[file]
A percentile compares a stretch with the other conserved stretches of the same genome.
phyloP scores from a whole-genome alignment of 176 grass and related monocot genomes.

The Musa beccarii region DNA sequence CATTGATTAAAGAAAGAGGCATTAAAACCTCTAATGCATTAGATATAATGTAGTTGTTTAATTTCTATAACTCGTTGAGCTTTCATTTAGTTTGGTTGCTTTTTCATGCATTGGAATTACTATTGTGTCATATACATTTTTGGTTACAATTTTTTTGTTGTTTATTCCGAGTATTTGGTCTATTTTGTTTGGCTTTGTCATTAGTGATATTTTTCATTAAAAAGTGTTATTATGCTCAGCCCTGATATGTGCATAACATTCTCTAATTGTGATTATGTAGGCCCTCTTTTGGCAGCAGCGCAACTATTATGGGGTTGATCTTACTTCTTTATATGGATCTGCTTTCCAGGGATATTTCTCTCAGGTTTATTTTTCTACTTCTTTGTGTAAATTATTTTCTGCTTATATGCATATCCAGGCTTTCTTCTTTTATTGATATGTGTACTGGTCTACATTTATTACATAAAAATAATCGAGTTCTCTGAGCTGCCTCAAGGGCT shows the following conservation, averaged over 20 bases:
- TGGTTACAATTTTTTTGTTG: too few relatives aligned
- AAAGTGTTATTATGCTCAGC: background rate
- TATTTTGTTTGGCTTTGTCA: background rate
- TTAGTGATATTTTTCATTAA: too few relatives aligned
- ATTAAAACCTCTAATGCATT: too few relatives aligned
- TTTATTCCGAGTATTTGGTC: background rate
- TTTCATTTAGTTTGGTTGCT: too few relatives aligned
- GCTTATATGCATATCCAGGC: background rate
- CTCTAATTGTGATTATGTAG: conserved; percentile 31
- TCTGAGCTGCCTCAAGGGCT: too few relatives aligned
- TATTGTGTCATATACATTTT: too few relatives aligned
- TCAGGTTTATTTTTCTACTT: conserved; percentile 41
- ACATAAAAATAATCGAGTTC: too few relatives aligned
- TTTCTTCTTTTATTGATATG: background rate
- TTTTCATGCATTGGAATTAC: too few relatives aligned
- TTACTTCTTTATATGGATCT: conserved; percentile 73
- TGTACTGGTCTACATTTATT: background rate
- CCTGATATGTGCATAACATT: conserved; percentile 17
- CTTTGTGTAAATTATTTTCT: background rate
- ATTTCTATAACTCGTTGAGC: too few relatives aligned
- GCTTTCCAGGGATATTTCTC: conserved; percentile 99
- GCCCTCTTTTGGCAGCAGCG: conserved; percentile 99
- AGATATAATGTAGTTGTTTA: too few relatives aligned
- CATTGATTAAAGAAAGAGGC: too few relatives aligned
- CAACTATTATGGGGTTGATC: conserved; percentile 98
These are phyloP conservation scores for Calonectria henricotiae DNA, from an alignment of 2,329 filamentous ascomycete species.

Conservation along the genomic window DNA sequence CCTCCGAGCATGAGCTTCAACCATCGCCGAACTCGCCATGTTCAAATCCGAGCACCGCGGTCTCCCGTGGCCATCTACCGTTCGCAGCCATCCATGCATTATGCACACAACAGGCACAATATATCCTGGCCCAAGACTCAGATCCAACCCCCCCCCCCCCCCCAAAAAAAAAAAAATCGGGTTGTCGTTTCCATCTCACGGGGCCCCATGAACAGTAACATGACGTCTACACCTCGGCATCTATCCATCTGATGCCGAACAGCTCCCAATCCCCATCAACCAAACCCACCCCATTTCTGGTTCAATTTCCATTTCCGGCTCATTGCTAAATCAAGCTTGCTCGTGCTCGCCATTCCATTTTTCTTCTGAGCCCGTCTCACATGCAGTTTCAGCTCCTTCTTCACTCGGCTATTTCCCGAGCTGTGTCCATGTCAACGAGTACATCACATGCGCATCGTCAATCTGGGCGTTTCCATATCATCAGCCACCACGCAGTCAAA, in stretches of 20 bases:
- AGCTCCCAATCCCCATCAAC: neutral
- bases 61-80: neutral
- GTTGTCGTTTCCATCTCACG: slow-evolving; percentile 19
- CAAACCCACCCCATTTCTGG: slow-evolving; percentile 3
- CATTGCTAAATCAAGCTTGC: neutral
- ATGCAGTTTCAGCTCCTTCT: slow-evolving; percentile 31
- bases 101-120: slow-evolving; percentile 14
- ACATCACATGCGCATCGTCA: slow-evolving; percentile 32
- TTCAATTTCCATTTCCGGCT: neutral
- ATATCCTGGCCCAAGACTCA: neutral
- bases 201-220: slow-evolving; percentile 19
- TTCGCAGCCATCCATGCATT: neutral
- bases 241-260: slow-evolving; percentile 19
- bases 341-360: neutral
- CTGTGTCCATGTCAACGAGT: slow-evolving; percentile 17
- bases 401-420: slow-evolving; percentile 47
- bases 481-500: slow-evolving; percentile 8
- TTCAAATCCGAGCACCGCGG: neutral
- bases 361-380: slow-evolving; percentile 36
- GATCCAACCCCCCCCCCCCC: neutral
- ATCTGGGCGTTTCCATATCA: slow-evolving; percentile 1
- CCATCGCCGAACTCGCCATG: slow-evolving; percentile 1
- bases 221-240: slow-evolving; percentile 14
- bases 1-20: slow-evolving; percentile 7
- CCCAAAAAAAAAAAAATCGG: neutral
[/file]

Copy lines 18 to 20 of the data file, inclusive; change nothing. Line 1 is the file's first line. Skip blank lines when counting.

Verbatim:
- TTTTCATGCATTGGAATTAC: too few relatives aligned
- TTACTTCTTTATATGGATCT: conserved; percentile 73
- TGTACTGGTCTACATTTATT: background rate